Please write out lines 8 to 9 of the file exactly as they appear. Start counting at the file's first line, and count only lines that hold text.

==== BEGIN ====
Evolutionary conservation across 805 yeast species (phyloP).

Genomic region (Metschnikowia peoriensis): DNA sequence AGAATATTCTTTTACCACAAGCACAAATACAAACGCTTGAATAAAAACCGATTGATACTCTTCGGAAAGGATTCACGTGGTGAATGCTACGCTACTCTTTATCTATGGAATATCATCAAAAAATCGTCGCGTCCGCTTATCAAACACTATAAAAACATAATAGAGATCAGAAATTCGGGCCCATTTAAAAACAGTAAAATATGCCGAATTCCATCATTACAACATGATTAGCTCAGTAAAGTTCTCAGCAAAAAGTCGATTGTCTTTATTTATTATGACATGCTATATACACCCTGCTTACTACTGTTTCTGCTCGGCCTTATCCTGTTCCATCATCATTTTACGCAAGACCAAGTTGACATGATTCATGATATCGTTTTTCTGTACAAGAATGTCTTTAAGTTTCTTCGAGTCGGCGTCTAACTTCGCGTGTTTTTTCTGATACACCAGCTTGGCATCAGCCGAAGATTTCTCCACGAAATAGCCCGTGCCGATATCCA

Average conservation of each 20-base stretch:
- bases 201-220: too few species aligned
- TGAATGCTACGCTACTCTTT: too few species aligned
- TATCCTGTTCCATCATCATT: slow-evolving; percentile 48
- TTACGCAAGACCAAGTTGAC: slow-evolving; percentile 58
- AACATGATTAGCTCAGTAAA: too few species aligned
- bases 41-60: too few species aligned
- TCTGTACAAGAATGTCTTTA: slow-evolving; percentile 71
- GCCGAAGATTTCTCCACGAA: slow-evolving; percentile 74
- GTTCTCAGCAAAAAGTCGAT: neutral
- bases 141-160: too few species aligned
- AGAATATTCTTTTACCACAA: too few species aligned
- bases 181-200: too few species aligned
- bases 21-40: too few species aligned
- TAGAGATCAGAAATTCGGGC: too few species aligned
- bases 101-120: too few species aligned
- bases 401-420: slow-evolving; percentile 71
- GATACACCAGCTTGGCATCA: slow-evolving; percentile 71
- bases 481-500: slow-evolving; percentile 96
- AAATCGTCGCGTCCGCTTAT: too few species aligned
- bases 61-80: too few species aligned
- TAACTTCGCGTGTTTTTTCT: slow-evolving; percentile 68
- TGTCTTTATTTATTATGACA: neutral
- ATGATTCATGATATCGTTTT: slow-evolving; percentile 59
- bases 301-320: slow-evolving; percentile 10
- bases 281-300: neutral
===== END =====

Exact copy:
- AACATGATTAGCTCAGTAAA: too few species aligned
- bases 41-60: too few species aligned